We've done a lot of living in the almost 33 years since we got married at Immanuel in Bay City
I'm going to pass on my list of super-heroes to my grandson

Was it ever too late for my scum bag dad to become a great dad?


"Baby Boy Thorp" will know he's loved and valued by his Dad--my son-- and by his Mom.  He will have a positive male role model and will learn how to become a man.


I kind of lost track of Focus on the Family and it's organization.  My wife and I listened to its radio program pretty faithfully when our kids were really young.  We learned a lot about everything form the strong-willed child to  how to discipline.

Dr. James Dobson retured and was replaced by Jim Daly who I had never heard much about.  Then I clicked on this tweet about how it's never too late to become a great Dad.  I've thought about that issue a lot over the years because of my birth father who deserted my Mom and me when I was a toddler.   He never came back, never called, wrote or did anything to support us.  He was a true "Scum bag Dad."  

I found him when I was in my 20s.  He had a whole different family, lived on the other side of the country and had lots of money.  He totally rejected me.  His parting words to me involved a threat to my life and then I left.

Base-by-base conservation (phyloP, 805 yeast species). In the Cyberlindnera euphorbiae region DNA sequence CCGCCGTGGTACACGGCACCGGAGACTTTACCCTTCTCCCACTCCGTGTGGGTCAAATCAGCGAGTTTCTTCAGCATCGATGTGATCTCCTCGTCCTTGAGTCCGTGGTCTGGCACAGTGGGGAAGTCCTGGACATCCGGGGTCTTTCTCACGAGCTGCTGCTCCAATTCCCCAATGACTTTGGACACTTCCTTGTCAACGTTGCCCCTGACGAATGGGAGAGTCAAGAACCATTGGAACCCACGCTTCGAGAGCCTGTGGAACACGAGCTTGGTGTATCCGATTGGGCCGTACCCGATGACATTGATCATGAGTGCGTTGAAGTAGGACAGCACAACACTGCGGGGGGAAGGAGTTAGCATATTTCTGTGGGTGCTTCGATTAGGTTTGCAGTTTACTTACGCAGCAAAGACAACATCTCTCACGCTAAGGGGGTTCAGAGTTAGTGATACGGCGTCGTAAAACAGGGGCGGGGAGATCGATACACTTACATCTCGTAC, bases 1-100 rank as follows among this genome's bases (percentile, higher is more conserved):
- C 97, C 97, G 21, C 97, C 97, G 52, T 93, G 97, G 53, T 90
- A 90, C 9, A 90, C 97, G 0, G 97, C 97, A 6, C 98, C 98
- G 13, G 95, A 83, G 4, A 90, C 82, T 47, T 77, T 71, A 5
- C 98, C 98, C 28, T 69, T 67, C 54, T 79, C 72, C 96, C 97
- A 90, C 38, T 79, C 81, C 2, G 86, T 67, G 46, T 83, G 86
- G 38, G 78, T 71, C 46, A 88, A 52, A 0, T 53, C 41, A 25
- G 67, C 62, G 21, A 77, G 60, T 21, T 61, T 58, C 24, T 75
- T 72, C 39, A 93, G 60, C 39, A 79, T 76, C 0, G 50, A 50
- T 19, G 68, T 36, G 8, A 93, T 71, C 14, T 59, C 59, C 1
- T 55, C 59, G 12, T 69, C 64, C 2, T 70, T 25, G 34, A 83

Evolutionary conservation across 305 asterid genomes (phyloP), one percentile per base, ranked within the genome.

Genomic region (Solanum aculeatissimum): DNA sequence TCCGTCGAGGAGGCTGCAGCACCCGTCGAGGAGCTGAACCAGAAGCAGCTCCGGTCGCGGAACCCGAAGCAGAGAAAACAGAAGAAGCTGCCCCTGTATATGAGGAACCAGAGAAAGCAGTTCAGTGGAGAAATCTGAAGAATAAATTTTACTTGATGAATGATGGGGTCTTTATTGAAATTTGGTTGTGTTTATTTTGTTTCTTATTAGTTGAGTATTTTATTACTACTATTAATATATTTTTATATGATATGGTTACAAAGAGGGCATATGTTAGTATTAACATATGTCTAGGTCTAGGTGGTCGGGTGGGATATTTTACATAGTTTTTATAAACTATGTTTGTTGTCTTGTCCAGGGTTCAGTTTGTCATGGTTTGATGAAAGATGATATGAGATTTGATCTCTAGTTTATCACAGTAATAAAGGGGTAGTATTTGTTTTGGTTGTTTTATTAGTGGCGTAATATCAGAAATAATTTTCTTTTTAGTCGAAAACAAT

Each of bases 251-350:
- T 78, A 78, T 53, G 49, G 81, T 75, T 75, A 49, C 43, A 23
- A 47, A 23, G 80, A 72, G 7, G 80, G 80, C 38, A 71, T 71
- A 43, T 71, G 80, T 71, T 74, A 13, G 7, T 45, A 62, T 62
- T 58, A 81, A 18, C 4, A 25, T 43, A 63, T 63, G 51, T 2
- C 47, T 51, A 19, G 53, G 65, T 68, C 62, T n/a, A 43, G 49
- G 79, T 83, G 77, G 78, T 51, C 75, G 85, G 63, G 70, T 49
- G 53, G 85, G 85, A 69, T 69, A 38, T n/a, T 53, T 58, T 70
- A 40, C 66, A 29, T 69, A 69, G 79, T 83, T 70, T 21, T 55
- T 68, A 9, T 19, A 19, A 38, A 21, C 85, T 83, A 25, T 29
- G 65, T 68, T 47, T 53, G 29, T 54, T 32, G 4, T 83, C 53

The question I often wondered about was whether he could have moved the daddy needle from being a scumbag to being a real dad.  Can anybody else relate to this?

Jim Daly of Focus on the Family comes from a no-dad background.  And in this intereview with Christianity Today, he talks about his experience in plain terms that I can relate to.  He learned how to be a man and how to be a Dad by default.  He had no male role models.  

If this type of experience matches yours or that of somebody you know, this might be helpful.  This is a  multi-layered topic that reeks with emotion that most guys don't want to show.

Which end of the spectrum are you on, Dad or Son?  Daughter?